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Chapter 71 MARIA THERESA M. NAVARRO, MD. Department of Medical Imaging Quirino Memorial Medical Center
GENERAL CHARACTERISTICS rapidly ossifying central nucleus of bone within the cartilage enlage of the epiphysis is vulnerable to mechanical pressures superimposed on hormonal and nutritional changes, explaining the appearance of certain conditions during the “midgrowth” spurt of childhood become apparent in the 1st decade of life (when the developing bone still contains a cartilaginous model) boys > girls predominantly single and unilateral trauma (usually an initiating event or common pathway)
children ages 4 – 8 years old boy > girls bilateral involvement (10% of cases) (+) family history (6% of cases) Clinical signs: limping, pain, and limitation of joint motion in few days or weeks (+) history of trauma (25% of cases)
LEGG-CALVE-PERTHES DISEASE Radiographic abnormalities: soft tissue swelling on the lateral side of the joint smallness of the femoral ossification nucleus lateral displacement of the femoral ossification nucleus fissuring and fracture of the femoral ossific nucleus (radiographs on frog-leg position) flattening and sclerosis of the femoral ossific nucleus intraepiphyseal gas
soft tissue distortion (arrowheads), sclerotic femoral ossification center that is laterally displaced and contains radiolucent fissures, and metaphyseal irregularity.
LEGG-CALVE-PERTHES DISEASE Radiographic abnormalities:
further compression, disintegration, fragmentation, and sclerosis of the epiphysis, together with metaphyseal changes, can be seen metaphyseal “cysts” – characteristic widening and shortening of the femoral neck
LEGG-CALVE-PERTHES DISEASE: METAPHYSEAL ABNORMALITIES B. Metaphyseal “cysts”. Observe the large cystic lesion of the medial metaphysis of the femur (arrow), which is associated with a fragmented, sclerotic, and laterally placed ossific nucleus. C. In another child, note the broad and short femoral neck containing multiple radiolucent lesions. Most of the epiphyseal ossification center is destroyed.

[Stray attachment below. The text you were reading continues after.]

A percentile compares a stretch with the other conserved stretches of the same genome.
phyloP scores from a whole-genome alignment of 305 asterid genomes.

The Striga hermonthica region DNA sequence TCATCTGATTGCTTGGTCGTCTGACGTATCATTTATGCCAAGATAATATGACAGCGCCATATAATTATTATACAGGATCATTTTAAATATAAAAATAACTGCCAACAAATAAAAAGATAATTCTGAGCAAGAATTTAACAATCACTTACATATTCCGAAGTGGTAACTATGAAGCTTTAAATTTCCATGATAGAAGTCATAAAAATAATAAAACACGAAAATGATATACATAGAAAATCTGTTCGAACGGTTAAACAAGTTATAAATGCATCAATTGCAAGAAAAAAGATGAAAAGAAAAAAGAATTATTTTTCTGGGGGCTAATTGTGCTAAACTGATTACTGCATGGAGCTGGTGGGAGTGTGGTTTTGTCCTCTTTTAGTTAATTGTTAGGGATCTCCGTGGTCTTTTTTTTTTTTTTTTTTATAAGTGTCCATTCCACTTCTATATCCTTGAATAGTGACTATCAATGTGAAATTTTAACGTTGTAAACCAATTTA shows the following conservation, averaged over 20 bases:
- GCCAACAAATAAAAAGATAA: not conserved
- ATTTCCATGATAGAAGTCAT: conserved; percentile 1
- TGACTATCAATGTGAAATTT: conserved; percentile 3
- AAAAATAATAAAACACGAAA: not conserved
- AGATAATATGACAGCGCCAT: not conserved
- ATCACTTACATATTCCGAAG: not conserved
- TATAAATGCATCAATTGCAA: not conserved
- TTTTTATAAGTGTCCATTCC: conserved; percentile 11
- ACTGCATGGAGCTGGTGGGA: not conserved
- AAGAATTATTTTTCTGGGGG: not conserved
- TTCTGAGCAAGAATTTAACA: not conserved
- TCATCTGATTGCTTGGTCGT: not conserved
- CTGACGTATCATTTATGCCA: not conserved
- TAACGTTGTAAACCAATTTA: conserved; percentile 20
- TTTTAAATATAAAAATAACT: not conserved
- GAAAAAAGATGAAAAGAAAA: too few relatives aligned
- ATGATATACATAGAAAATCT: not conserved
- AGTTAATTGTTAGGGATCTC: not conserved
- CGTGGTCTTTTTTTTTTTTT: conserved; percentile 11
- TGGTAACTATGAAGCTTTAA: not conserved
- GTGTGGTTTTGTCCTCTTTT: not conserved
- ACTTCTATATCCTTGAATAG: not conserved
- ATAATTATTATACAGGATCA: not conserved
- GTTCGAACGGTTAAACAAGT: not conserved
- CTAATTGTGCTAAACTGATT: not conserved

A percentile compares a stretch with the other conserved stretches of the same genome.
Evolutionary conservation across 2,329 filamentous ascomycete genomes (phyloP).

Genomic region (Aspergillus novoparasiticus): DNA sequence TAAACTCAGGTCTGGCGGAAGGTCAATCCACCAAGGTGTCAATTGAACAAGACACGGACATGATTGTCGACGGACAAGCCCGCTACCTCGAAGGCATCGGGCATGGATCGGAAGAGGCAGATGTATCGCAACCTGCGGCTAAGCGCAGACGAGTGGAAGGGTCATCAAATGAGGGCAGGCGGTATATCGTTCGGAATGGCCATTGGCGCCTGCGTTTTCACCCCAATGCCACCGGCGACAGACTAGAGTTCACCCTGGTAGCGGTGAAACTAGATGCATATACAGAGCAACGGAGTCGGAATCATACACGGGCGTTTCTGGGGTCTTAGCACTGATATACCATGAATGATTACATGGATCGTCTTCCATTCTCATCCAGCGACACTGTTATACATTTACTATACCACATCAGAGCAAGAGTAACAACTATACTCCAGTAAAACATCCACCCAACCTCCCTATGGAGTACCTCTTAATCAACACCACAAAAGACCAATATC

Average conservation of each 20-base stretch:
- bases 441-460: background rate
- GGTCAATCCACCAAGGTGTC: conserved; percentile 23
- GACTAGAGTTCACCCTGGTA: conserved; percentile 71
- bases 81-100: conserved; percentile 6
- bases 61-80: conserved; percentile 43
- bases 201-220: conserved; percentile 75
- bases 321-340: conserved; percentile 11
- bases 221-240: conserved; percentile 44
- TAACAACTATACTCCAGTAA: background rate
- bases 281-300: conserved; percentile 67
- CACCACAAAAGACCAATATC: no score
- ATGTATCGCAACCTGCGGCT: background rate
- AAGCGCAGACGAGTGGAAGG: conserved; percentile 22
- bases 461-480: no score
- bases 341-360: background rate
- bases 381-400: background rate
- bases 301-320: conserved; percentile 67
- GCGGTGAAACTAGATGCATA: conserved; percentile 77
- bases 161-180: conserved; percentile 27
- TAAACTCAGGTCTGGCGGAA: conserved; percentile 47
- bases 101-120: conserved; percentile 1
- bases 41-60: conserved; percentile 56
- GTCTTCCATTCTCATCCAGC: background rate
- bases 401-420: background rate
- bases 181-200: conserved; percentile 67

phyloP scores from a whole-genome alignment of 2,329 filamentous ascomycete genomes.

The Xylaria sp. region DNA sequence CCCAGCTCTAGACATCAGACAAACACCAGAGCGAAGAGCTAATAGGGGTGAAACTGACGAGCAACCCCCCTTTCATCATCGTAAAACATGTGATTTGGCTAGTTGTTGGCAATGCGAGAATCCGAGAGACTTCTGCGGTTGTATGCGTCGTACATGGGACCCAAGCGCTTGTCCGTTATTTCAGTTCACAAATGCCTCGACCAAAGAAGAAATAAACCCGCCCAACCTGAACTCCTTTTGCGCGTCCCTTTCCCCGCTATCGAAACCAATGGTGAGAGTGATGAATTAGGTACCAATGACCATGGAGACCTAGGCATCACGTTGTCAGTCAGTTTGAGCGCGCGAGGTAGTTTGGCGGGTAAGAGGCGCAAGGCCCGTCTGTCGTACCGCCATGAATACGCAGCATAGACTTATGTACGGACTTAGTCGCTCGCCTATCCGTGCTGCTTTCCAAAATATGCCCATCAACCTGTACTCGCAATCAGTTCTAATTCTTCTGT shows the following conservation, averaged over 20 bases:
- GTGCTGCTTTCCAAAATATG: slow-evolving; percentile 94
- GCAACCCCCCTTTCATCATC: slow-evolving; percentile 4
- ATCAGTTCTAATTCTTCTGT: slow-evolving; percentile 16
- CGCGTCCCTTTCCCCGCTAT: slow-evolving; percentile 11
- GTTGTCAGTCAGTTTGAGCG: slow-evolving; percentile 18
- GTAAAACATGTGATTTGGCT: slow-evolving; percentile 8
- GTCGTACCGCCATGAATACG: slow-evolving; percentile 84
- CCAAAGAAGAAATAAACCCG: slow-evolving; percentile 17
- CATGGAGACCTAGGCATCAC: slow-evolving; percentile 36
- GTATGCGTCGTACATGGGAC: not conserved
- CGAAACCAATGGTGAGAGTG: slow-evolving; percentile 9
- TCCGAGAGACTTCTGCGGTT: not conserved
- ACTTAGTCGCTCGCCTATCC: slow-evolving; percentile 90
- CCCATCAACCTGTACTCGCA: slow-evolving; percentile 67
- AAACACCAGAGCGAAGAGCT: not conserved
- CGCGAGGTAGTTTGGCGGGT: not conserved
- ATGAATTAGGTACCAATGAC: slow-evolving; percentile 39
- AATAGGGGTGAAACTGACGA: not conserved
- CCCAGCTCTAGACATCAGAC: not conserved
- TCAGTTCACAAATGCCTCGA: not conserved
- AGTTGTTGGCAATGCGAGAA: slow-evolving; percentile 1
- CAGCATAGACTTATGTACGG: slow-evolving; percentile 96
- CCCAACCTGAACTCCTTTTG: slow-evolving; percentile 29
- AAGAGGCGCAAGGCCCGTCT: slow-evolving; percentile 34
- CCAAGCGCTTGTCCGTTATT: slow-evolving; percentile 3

GRADES OF FEMORAL INVOLVEMENT IN LEGG-CALVEPERTHES DISEASE (CATTERALL CLASSIFICATION) I Site of epiphyseal involvement Sequestrum Crescent sign Collapse Metaphyseal abnormalities anterior part No No No No II anterior part Yes anterior Yes
almost whole epiphysis
IV whole epiphysis Yes
anterior and posteriorly
anterior and extends posteriorly
involvement of the head of the 2nd metatarsal unilateral predominant in women 13 – 18 years of age clinical features: local pain, tenderness, and swelling and limitation of motion of the corresponding metatarsophalangeal joint
FREIBERG’S INFRACTION Radiographic Abnormalities subtle flattening, increased radiodensity, and cystic lucent lesions of the metatarsal head
FRIEBERG’S INFRACTION : EARLY RADIOGRAPHIC ABNORMALITIES Initial radiograph reveals minimal increased radiodensity of the head of the 3rd metatarsal bone (arrow) Two weeks later, the depression of the articular surface of the metatarsal head and the sclerosis are more apparent (arrow)
FRIEBERG’S INFRACTION: LATER RADIOGRAPHIC ABNORMALITIES Note the flattened metatarsal head with two osteochondral fragments (arrowheads), osteophytosis, joint space narrowing, widening of the phalangeal base
FRIEBERG’S INFRACTION: RESIDUAL DEFORMITIES Residual flattening of the 2nd metatarsal head, narrowing of the adjacent joint space, intraarticular osseous bodies, expansion of the phalangeal base, widening of the 2nd metatarsal with cortical thickening
Kienbock’s disease of the carpal lunate is most commonly observed in patients between the ages of 20 and 40 years cause of condition is not clear certain anatomic features may predispose the lunate to injury and subsequent osteonecrosis:
vulnerable blood supply fixed position in the wrist, resulting in forces that may be greater than those on neighboring carpal bones